Hundreds more housebuilding job cuts were announced today as Bovis Homes and Redrow became the latest to outline efforts to combat the property slump.
The builders are axing 40 per cent of their workforces and closing offices to cope with plunging house sales.
Bovis said it expects around 400 of its staff will have lost their jobs since the start of the year. It is also closing its eastern regional office. The firm said today that the cost saving measures will take place from the end of this month.
Only yesterday fellow house builder Persimmon announced that 1,100 full-time staff had been cut since January, while last week Taylor Wimpey and Barratt Developments together revealed around 2,000 job losses.
Redrow announced 350 job losses today but expects around 550 staff to go in total. The firm expects to have a definitive figure by its preliminary results which are due out in September.
Redrow said it will be left with around total headcount of 850 following the job cuts.
The group is also shutting two of its 10 offices, in Warrington and Basingstoke.
Bovis said it was closing its eastern regional office, while merging key functions of its northern and central regions.
Bovis, with headquarters in Kent, said sales plummeted by 32 per cent in the six months to June 30 and repeated a warning that half-year profits will be hit by the decline in trading.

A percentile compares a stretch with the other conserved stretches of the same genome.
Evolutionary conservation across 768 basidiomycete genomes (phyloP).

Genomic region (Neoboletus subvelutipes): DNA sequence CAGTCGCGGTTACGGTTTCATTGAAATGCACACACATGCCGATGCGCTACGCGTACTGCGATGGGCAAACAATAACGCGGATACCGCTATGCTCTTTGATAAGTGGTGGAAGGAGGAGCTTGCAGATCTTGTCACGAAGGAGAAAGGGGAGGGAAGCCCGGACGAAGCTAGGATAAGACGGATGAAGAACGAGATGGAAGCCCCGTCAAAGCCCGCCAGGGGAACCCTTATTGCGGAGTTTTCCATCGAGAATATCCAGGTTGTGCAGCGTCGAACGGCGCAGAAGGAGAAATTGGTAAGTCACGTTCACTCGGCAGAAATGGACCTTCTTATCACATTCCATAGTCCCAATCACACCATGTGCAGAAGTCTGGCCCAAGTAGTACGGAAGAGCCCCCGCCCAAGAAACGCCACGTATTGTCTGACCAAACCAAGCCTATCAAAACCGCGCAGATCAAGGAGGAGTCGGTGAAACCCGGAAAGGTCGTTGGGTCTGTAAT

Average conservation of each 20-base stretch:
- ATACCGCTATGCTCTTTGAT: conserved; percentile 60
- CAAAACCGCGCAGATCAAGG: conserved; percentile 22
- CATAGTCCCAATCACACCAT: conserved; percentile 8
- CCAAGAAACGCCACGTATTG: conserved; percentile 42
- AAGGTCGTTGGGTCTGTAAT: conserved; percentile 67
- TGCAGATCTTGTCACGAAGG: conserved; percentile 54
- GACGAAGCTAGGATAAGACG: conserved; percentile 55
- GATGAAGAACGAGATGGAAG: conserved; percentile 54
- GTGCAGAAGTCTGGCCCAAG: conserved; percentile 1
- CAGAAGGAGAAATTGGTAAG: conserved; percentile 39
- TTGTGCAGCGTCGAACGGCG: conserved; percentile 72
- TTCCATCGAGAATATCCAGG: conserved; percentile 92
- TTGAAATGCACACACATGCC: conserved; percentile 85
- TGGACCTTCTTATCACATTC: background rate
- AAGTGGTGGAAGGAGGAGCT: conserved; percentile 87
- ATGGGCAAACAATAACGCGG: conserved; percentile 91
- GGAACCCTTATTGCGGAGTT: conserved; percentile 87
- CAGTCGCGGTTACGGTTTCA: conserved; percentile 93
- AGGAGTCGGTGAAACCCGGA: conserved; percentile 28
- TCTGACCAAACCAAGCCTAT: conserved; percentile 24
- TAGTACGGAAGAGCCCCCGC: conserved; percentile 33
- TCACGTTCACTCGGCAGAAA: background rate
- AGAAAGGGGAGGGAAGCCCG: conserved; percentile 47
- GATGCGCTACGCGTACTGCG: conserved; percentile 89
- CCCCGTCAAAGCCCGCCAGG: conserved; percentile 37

The group said average selling prices across private and social housing had dropped from £189,600 in the first six months of 2007 to £167,500 in the first half of 2008.
Bovis hopes the job losses announced today and other cost-saving measures will cut overheads by a fifth, although it will also take a one-off £2 million charge.
Flintshire-based Redrow said sales of new homes had fallen by 19 per cent in the year to the end of June as it said it was battling against "an unprecedented decline in the fortunes of the UK housing market".
Group forward sales as at the end of June have also nearly halved from 2,148 this time last year to 1,189, according to the group.
The firm added that it expects to take a "significant" hit on the value of land and work in progress due to sharp property price falls.